The Heatwave and Staying Safe

Americans are hot, sweaty and cranky this week as a heat wave sweeps through at least 20 states. But do you really know how the extreme weather affects your health?

Here's the thing: While kids, the elderly and pregnant women (in the third trimester) are often at the highest risk, anyone is susceptible if they ignore the following warning signs.

 

1. Excessive sweating: When your body is exposed to heat, its natural response is to sweat to help you cool down.  Want to avoid heat-related complications? Replace that "lost water" by rehydrating with water and, depending on how much you're sweating, a beverage with electrolytes. (You know that salty taste on your skin when you sweat? It's because your body is losing sodium and other electrolytes.)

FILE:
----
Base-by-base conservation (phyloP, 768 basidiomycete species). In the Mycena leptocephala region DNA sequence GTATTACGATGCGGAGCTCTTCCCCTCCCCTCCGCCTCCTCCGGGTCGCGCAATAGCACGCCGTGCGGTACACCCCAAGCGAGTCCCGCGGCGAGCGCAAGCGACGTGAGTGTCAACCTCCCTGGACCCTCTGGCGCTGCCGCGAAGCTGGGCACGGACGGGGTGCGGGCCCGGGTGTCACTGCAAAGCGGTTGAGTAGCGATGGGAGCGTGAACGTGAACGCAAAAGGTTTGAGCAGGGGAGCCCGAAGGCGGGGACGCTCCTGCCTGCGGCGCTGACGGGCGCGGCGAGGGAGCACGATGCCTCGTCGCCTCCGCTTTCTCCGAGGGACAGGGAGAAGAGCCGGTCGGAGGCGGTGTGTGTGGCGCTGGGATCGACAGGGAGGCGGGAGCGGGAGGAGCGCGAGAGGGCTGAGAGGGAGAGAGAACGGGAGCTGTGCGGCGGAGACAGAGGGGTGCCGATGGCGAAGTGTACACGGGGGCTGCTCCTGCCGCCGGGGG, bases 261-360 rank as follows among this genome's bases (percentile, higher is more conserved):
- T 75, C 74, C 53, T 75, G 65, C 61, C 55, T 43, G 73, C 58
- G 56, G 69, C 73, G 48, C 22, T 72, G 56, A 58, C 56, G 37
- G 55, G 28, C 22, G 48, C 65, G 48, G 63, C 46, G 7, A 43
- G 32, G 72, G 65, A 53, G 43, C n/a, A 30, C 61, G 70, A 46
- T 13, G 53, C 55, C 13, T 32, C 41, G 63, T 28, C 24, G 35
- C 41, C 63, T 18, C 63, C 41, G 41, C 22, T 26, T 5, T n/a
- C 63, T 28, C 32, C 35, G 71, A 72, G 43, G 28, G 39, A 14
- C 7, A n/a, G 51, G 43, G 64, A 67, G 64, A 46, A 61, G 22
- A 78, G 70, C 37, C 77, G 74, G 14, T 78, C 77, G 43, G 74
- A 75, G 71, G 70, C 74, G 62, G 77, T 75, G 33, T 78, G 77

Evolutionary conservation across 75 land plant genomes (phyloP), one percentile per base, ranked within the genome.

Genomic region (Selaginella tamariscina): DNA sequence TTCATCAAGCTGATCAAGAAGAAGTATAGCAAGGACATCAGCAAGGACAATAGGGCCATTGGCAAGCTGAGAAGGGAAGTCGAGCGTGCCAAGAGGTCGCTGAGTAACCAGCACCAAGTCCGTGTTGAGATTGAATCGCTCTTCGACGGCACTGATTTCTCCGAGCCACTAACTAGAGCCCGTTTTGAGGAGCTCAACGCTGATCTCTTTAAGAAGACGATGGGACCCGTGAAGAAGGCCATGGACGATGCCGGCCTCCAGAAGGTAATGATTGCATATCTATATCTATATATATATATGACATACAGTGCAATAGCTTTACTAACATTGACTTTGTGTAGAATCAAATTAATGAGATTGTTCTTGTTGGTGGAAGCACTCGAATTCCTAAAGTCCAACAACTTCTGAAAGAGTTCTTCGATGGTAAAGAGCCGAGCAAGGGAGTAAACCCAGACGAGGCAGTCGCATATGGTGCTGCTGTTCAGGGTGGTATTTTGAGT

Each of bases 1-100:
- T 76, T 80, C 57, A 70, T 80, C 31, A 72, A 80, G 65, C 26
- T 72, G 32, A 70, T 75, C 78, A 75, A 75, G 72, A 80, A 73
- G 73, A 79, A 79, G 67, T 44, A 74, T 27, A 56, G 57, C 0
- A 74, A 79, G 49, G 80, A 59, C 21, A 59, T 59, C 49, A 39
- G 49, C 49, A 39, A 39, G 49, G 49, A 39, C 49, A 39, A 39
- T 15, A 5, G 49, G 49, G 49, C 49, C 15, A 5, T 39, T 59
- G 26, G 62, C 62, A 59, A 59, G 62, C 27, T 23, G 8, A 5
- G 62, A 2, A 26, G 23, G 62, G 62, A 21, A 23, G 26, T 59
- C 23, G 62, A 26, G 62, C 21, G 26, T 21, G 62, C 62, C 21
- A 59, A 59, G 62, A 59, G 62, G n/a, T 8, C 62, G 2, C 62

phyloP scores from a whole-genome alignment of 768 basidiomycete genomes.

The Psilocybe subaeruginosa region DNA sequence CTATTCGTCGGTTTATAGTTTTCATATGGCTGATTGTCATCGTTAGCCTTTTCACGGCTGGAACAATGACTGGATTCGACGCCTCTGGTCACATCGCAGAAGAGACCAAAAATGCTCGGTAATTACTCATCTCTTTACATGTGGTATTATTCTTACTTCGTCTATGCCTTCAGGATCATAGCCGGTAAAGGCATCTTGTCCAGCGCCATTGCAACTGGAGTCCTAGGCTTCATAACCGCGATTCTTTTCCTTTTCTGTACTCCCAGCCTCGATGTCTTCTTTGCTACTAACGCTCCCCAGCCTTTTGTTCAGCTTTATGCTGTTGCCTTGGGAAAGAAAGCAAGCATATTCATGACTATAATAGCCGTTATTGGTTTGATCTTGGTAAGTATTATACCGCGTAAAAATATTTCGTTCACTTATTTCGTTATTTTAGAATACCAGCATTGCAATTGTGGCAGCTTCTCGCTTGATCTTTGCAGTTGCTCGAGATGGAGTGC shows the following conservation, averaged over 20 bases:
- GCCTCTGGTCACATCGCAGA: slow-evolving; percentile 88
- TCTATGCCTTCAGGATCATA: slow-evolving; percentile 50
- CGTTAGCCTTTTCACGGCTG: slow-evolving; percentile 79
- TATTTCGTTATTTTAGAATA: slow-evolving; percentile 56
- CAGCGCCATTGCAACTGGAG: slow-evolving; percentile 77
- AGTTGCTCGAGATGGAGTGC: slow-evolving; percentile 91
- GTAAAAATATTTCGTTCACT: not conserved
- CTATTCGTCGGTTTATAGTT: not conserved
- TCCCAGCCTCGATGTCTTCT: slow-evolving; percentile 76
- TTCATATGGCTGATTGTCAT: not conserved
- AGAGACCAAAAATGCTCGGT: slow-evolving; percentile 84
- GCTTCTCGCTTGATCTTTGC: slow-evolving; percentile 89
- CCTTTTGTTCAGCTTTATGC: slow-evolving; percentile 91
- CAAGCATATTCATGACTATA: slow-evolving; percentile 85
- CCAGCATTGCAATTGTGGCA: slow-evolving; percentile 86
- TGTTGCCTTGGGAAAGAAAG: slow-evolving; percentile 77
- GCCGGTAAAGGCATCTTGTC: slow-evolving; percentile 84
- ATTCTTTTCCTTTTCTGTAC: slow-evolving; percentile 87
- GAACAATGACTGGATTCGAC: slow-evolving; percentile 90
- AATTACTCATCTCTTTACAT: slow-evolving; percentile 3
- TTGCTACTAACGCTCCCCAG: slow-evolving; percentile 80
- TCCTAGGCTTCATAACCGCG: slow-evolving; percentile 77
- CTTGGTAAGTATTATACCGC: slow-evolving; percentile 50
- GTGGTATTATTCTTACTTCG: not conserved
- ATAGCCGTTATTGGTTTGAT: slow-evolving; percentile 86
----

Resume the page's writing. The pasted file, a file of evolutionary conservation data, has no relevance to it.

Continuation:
2. Heat cramps: If you stop sweating because of prolonged heat combined with dehydration, that's when the risk for complications begins. You'll begin to experience sweating, fatigue, thirst and muscle cramps. Left untreated, these cramps will evolve into headaches, dizziness, additional weakness, nausea and vomiting, and the skin may begin to feel cool and moist.

 

3. Heat stroke: If you've passed through the above stages and still haven't rehydrated or cooled down, then you're likely to develop heat stroke. Yikes! You may experience a fever (which can go above 104 degrees), irrational behavior, confusion, rapid breathing, seizures, hot/red skin, a weak pulse and finally unconsciousness. It's not pretty!